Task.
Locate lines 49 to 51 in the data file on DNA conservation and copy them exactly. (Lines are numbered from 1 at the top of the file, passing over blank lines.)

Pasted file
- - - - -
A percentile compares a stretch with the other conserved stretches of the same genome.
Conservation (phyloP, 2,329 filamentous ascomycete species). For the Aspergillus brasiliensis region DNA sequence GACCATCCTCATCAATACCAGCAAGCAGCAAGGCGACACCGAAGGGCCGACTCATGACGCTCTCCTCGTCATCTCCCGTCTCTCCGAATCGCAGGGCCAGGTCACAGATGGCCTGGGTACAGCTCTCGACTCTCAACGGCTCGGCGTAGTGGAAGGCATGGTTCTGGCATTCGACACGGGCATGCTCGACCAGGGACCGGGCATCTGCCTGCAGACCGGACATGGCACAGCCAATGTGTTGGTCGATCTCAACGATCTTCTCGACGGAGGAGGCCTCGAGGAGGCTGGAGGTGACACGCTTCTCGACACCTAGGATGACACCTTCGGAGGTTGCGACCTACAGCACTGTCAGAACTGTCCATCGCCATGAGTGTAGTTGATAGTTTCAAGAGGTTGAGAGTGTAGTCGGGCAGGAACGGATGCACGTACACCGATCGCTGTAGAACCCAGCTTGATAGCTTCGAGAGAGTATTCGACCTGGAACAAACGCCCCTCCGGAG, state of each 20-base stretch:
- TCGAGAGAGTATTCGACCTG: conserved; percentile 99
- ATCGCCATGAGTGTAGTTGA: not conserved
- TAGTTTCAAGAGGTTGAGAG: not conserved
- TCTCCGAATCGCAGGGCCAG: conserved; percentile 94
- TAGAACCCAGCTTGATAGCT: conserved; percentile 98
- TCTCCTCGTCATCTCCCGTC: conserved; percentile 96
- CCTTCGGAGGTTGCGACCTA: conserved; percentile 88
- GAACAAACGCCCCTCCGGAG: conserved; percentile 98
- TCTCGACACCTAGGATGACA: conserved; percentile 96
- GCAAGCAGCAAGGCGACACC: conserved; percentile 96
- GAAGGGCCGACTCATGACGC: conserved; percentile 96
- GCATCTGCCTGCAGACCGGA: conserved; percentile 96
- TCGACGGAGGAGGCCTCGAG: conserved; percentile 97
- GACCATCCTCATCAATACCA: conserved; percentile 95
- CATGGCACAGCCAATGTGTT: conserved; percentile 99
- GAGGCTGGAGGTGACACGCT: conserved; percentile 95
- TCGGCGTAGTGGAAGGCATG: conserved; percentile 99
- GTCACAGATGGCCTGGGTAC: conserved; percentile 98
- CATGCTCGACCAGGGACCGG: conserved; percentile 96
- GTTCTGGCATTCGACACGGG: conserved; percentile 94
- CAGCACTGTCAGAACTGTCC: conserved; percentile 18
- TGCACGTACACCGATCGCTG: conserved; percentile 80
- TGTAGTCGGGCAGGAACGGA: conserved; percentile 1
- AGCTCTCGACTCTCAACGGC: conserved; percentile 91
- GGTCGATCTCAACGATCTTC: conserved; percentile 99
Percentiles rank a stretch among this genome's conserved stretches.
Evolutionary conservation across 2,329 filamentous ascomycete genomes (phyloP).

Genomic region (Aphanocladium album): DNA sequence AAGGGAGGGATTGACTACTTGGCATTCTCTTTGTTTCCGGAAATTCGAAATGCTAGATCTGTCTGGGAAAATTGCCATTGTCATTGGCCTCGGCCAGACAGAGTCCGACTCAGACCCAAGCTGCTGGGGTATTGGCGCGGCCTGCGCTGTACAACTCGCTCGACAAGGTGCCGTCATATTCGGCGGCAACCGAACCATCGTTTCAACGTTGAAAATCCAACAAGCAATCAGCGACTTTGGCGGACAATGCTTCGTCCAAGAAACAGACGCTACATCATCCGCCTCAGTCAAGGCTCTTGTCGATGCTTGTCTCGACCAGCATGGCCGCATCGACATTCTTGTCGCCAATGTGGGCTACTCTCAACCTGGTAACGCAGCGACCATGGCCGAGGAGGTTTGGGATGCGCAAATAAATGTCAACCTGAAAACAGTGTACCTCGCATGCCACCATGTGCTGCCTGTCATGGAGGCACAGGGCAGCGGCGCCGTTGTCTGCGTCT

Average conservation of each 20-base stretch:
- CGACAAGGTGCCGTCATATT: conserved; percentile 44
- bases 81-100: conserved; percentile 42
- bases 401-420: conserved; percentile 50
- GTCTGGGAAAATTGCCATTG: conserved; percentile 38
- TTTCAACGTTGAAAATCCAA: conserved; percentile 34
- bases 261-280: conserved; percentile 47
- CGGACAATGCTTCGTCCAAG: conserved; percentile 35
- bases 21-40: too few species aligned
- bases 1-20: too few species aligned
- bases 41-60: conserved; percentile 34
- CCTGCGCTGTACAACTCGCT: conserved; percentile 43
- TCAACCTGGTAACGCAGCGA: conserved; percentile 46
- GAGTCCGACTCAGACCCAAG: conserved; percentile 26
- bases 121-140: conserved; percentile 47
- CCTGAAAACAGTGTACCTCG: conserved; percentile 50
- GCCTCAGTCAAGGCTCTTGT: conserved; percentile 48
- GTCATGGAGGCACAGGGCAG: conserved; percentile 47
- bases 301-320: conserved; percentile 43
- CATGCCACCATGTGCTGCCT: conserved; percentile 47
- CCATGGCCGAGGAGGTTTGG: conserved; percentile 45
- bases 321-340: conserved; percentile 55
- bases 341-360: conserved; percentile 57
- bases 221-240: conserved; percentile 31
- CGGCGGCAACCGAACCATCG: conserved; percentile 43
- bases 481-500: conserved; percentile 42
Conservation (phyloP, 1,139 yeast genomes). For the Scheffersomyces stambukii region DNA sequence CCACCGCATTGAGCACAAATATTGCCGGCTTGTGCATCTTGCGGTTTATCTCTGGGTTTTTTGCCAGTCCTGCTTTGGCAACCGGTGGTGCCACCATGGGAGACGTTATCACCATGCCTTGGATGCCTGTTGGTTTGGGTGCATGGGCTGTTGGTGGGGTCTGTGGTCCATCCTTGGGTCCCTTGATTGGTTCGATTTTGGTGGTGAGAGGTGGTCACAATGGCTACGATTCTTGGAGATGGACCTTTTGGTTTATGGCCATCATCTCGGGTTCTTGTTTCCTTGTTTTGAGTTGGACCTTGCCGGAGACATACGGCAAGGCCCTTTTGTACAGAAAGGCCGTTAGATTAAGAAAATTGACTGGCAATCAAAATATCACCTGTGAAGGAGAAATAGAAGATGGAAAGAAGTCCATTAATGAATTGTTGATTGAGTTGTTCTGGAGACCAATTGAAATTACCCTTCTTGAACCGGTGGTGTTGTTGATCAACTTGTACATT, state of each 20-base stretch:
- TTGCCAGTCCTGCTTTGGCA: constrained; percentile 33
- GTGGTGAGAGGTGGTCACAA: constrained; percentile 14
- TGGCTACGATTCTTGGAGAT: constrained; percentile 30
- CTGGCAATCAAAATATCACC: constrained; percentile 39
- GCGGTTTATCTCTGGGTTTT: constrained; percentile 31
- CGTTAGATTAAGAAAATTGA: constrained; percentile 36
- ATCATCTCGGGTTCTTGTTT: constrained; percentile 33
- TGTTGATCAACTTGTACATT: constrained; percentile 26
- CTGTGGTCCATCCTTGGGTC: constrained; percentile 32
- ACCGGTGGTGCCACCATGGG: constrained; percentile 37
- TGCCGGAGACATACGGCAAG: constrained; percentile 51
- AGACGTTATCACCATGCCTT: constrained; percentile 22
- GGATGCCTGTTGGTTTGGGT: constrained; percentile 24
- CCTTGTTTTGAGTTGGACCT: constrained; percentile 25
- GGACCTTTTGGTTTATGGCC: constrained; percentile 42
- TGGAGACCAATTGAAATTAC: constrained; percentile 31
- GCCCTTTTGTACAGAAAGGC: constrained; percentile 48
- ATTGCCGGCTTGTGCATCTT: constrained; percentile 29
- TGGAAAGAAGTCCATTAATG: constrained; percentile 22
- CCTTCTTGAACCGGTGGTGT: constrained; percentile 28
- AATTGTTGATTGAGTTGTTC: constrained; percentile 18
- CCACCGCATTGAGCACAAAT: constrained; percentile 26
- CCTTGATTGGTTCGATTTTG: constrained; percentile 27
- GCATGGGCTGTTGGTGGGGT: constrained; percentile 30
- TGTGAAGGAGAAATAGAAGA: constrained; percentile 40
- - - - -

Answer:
- bases 301-320: conserved; percentile 43
- CATGCCACCATGTGCTGCCT: conserved; percentile 47
- CCATGGCCGAGGAGGTTTGG: conserved; percentile 45